a.k.a. E tu Vivrai nel Terrore – L’aldila / Seven Doors of Death
company: Fulvia Film
director: Lucio Fulci
cast: Catriona MacColl, David Warbeck,
Cinzio Monreale, Antoine Saint-John,
Veronica Lazar, Anthony Flees,
Giovanni De Nava, Al Cliver
writers: Dardano Sachetti,
Giorgio Mariuzzo, and Lucio Fulci
cinematographer: Sergio Salvati
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Plot: Young New Yorker Liza (MacColl) inherits a rundown hotel in New Orleans and decides to re-open it. Strange events surround the renovations, and Liza, with the help of doctor friend John (Warbeck) and a strange blind woman named Emily (Monreale), soon discovers that her inheritance is built atop one of the seven dreaded doorways to hell.
This long-time favorite has somehow escaped coverage on this site in any of its disparate forms over the years, but with a review of the astoundingly dreadful demi-Fulci opus Zombi 3 now up for mass consumption I figured it was high time to rectify that gross oversight. The Beyond is part two of the thematically similar but narratively distant non-trilogy of supernatural horrors Fulci directed between 1980 and 1981, bookended by the Lovecraftian gore fest City of the Living Dead and the Freudian The House by the Cemetery.
Previously known for sex comedies (The Eroticist), spaghetti westerns (Four of the Apocalypse), and a spate of violent gialli (Seven Notes in Black), Fulci’s freshman horror effort was the competent if intellectually barren Zombie – a project that earned him considerable name recognition within the genre and gave new direction to his waning career. For the next several years Fulci would be at the top of the Euro-horror food chain, allowed to persue whatever intellectual interests he wanted with his pictures provided they came packaged with the ludicrous gore setpieces he was known for.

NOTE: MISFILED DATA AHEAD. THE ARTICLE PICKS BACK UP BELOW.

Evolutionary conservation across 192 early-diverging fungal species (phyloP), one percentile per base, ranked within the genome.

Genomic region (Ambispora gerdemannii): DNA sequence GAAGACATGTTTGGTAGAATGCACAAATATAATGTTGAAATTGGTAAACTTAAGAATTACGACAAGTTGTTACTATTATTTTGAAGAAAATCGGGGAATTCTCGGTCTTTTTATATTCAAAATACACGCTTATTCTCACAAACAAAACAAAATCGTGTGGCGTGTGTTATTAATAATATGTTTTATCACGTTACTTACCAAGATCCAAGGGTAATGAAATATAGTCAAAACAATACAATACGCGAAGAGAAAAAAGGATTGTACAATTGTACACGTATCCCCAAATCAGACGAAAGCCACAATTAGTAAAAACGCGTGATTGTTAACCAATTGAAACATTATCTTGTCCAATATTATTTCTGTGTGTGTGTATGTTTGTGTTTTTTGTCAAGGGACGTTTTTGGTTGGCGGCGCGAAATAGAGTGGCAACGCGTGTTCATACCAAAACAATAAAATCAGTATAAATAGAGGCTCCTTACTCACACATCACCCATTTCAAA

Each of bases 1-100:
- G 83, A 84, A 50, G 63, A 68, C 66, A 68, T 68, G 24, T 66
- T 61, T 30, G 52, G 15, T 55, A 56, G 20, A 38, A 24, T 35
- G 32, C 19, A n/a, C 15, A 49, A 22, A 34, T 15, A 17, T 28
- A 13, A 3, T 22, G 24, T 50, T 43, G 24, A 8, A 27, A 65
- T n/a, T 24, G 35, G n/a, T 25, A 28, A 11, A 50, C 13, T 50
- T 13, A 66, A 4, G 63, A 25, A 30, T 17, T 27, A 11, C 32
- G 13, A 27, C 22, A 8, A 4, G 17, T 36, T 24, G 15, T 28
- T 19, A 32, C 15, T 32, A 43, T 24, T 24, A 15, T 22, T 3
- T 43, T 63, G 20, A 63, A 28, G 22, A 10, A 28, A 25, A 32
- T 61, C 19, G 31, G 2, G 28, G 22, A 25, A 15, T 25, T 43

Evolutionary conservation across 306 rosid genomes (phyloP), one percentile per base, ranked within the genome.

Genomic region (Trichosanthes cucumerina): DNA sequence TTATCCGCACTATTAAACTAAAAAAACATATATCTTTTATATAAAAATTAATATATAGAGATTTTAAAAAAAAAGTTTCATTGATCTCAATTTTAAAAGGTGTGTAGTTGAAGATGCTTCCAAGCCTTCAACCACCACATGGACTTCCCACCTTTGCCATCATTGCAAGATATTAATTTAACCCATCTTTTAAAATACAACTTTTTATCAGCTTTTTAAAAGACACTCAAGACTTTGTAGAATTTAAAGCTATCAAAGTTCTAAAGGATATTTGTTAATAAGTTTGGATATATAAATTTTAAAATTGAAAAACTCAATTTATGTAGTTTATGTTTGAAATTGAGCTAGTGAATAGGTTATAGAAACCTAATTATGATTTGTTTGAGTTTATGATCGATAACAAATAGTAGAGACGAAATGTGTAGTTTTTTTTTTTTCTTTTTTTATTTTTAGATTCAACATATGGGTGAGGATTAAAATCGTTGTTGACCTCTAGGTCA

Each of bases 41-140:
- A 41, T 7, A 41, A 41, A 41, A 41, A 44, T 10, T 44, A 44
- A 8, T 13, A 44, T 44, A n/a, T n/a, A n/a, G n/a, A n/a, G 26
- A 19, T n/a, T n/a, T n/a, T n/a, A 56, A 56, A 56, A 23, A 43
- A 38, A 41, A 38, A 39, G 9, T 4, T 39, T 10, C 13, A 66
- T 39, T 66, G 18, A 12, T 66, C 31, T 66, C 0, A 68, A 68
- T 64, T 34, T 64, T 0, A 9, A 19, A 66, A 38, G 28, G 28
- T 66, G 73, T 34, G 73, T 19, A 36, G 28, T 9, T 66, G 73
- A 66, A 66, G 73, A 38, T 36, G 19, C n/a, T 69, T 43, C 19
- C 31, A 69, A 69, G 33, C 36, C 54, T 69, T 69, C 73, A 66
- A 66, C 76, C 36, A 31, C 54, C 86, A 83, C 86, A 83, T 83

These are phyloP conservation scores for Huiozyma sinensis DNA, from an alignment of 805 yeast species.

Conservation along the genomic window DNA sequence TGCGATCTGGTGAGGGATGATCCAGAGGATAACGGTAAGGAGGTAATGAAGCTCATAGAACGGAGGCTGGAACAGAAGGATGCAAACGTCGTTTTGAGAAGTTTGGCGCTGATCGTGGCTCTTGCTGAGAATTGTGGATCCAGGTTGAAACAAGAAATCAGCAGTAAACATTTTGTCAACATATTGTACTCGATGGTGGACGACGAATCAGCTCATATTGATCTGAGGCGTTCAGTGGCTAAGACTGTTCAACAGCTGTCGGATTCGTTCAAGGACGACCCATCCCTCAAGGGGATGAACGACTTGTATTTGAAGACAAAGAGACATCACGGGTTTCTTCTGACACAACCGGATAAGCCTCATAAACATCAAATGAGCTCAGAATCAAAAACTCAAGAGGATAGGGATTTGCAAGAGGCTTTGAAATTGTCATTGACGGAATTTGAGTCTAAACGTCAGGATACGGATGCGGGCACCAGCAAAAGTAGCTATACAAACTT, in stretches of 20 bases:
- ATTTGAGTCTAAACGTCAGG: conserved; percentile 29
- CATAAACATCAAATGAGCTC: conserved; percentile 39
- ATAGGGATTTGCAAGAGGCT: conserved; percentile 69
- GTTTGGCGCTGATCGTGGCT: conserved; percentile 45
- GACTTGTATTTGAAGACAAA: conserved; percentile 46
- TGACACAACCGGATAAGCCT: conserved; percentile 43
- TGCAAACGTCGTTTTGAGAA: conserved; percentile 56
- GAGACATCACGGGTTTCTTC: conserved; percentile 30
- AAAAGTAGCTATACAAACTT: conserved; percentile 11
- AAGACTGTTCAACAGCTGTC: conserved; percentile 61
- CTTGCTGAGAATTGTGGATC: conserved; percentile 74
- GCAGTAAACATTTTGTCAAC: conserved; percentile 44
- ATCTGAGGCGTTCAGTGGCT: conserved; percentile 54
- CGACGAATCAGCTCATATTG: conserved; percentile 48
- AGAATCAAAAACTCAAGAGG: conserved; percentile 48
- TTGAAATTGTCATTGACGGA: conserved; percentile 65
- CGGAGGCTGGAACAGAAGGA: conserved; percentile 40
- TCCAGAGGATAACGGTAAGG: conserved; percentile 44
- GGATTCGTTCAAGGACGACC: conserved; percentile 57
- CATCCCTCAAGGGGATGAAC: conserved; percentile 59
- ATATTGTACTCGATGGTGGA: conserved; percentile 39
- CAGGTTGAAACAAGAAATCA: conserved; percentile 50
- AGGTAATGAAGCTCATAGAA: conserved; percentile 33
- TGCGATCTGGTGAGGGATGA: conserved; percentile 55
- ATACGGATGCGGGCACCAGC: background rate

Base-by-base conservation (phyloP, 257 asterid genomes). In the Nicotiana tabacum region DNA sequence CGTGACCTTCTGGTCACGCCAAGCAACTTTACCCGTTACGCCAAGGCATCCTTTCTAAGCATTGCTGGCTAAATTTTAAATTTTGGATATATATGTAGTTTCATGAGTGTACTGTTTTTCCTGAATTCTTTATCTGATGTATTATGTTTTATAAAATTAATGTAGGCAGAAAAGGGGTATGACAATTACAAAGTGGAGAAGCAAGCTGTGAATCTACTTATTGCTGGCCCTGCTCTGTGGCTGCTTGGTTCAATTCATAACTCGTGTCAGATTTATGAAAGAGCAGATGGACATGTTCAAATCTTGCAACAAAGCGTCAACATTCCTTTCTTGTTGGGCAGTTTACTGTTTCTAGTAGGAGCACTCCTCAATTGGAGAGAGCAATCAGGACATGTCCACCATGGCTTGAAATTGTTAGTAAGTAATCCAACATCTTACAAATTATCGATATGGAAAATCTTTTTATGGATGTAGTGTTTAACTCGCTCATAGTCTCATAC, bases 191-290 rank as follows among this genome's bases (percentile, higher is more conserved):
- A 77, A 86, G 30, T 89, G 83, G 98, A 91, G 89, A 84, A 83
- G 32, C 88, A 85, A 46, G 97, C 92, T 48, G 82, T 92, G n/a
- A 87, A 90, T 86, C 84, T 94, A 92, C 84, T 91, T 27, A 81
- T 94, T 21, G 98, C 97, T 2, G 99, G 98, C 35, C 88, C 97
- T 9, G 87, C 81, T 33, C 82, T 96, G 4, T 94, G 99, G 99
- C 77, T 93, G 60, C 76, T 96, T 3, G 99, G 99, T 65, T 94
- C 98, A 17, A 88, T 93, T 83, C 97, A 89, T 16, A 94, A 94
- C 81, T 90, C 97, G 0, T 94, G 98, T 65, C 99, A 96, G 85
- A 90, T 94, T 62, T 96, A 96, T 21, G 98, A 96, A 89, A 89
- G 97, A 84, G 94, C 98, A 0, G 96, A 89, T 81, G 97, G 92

Artist / actor / writer / philosopher Antonin Artaud and his “Theater of Cruelty” had long been an inspiration for the director, and The Beyond owes its perceived incoherence to the concept. Believing that the imagined was as much a part of reality as the tangible, Artaud’s concept was to reveal truth, and shatter what he saw as the false reality audiences were expecting, through production and performance. For Fulci this meant focusing on image and atmosphere to evoke strong reactions in audiences, narrative coherence be damned. The Beyond may begin as a simple haunted house yarn, but it veers into the bizarre early and powers down the rabbit hole from there.
The plot, very loosely detailed above, is calculated for confusion. The basic narrative, in which Liza tries to uncover the history of the haunted house she’s inherited, is never completely derailed, only invaded from all sides by the unknown. Like Fulci’s earlier City of the Living Dead, The Beyond presents audiences with a reality in the process of being torn apart. Much like Lovecraft’s own, Fulci’s unknown is an intangible yet malevolent force just waiting for a chance to come crawling out of the woodwork (or a hole in the basement) to wreak unimaginable horror on the world at large. The Lovecraftian inspiration backing Fulci’s work here is obvious, and he throws a mysterious text titled The Book of Eibon into the proceedings as homage to the author.
The script, by Dardano Sachetti (Zombie), Giorgio Mariuzzo (The House by the Cemetery), and Fulci, is populated with strange side characters – two housekeepers that came with the hotel, a doctor investigating post-death brain activity, a potentially possessed little girl, and others – with occasionally questionable and frequently unknown motivations. Housekeeper Arthur seems perpetually sweaty and nervous, and rummages around Liza’s bedroom in his spare time. Housekeeper Martha just behaves creepily, wandering around a flooded basement with an oil lamp and giving knowing glances to the plumber who comes to fix the mess. The potentially-possessed girl seems relatively harmless until after a funeral, when she suddenly presents with the same blind and shattered eyes as Emily.